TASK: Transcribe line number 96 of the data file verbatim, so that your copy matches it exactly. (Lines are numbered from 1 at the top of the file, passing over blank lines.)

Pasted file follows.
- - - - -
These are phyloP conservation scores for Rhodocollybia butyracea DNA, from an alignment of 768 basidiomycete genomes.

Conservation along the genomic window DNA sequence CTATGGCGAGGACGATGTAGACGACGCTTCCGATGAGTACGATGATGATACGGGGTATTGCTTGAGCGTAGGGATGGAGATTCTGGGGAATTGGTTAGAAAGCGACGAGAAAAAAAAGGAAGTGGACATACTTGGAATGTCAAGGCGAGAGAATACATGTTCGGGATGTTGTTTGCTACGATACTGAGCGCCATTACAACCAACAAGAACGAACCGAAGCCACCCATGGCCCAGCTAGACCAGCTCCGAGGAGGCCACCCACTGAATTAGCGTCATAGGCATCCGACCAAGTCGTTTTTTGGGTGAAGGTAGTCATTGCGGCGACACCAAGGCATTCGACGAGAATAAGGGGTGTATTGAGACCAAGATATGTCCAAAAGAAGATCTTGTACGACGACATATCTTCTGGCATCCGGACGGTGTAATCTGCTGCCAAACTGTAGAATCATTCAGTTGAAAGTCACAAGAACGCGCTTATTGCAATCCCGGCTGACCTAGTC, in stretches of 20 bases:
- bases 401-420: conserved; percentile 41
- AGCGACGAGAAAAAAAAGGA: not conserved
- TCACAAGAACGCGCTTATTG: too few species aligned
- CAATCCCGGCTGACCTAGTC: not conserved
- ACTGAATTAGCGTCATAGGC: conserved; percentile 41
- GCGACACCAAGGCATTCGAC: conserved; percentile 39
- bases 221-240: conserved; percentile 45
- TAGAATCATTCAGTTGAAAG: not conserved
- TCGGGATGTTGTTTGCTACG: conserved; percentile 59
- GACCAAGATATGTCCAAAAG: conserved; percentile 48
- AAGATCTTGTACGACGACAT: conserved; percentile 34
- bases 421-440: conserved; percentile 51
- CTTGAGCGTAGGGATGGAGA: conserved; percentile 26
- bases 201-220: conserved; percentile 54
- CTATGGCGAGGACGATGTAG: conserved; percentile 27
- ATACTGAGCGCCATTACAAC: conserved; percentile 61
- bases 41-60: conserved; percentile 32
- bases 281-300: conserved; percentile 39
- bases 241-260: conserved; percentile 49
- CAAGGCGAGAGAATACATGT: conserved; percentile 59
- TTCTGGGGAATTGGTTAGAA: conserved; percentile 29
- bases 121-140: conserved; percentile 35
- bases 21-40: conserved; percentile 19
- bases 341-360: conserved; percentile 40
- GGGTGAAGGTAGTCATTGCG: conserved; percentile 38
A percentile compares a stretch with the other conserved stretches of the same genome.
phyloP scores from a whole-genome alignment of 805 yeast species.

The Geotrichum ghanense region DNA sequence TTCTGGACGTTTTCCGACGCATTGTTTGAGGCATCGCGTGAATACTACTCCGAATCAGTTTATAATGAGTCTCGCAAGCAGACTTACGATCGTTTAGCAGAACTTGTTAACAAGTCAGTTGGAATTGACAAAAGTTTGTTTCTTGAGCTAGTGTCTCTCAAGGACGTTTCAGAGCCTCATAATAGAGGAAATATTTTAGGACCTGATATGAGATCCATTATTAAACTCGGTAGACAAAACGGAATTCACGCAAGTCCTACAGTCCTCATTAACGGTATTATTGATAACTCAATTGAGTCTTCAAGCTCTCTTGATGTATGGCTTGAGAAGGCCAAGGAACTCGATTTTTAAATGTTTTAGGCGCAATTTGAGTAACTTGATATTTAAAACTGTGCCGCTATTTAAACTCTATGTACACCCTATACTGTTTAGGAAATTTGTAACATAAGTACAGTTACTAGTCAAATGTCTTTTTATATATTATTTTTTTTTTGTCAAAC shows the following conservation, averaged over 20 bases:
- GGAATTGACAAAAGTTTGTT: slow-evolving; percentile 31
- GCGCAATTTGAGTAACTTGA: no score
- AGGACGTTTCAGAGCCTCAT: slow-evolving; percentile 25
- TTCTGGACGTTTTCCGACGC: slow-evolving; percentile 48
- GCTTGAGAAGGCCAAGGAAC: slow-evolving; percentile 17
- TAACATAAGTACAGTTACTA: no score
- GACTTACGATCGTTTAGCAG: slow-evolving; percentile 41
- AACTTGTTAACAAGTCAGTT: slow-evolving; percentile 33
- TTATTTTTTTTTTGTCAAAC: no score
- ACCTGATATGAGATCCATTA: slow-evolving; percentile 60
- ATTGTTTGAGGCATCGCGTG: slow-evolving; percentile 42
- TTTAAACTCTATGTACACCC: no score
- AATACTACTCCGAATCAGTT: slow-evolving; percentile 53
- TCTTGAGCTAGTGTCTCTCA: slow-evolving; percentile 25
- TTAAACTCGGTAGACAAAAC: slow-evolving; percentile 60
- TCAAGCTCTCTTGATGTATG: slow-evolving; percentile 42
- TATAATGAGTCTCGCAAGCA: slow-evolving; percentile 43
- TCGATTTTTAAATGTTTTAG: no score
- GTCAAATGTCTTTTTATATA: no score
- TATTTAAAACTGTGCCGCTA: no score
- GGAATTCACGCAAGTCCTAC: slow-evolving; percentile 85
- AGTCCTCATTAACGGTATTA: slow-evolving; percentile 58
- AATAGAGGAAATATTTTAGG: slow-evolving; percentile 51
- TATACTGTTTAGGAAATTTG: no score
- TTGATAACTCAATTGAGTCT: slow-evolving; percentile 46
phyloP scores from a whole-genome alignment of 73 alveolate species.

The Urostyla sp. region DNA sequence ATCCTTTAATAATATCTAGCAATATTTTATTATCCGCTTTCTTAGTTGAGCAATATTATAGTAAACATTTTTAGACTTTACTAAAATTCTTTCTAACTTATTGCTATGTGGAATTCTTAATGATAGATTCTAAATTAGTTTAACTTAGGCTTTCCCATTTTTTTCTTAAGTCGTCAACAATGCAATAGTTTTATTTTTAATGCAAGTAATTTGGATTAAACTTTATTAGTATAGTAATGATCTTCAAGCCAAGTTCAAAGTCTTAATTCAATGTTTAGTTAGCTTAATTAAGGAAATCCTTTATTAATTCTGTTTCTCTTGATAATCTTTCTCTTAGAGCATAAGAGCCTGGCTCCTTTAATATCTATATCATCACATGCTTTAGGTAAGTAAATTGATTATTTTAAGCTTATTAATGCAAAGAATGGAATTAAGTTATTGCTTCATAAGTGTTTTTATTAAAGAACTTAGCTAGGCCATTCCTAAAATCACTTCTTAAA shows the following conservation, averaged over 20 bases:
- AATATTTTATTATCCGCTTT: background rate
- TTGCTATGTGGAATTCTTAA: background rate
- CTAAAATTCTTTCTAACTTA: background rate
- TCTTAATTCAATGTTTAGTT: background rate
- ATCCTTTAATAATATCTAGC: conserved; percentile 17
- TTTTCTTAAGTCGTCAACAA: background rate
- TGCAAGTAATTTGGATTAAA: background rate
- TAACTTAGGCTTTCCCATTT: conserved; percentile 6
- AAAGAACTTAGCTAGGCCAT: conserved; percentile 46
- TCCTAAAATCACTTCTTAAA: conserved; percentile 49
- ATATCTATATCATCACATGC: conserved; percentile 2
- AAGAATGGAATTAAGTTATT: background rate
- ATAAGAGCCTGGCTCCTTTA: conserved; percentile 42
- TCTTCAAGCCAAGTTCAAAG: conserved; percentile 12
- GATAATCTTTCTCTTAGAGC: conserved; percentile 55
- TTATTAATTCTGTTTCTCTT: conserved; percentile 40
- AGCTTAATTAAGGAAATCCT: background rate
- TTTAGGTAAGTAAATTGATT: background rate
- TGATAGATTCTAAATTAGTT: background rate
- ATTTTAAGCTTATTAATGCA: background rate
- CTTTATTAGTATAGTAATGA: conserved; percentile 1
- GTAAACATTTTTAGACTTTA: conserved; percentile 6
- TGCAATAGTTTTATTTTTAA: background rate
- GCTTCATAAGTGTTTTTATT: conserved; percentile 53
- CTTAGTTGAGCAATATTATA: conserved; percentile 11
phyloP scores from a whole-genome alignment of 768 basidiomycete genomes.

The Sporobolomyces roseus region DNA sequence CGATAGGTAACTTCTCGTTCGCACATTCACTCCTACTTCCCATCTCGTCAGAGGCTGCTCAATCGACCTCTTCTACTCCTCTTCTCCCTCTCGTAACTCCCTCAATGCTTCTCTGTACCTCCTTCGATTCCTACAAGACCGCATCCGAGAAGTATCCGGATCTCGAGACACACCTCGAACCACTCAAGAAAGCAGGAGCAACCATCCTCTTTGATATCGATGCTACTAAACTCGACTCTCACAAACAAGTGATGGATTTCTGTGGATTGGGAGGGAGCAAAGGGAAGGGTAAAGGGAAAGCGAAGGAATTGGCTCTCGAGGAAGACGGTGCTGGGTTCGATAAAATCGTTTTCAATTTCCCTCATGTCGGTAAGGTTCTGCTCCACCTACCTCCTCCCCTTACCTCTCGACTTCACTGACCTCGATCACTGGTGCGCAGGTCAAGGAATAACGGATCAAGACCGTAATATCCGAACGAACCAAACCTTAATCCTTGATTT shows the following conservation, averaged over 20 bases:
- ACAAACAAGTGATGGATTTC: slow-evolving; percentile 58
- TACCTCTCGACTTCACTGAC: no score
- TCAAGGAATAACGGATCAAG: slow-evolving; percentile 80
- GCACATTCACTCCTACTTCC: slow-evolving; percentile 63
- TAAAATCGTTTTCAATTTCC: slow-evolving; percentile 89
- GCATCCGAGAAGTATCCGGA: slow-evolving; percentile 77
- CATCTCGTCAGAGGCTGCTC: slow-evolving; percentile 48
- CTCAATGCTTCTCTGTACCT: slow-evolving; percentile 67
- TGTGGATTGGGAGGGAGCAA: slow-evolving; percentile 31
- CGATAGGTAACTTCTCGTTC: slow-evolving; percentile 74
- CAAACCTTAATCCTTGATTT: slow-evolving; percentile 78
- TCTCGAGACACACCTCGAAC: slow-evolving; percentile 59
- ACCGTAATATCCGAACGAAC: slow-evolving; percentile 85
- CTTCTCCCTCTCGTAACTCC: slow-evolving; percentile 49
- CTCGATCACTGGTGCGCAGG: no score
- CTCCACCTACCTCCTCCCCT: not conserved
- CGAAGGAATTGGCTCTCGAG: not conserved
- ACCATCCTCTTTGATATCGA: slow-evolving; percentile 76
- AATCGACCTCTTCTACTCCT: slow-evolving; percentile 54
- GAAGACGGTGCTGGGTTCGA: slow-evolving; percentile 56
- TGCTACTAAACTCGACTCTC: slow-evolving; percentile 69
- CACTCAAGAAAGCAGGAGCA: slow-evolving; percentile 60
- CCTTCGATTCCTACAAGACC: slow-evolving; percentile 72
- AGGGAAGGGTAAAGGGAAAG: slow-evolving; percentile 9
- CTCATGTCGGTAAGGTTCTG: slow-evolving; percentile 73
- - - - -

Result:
- TCTCGAGACACACCTCGAAC: slow-evolving; percentile 59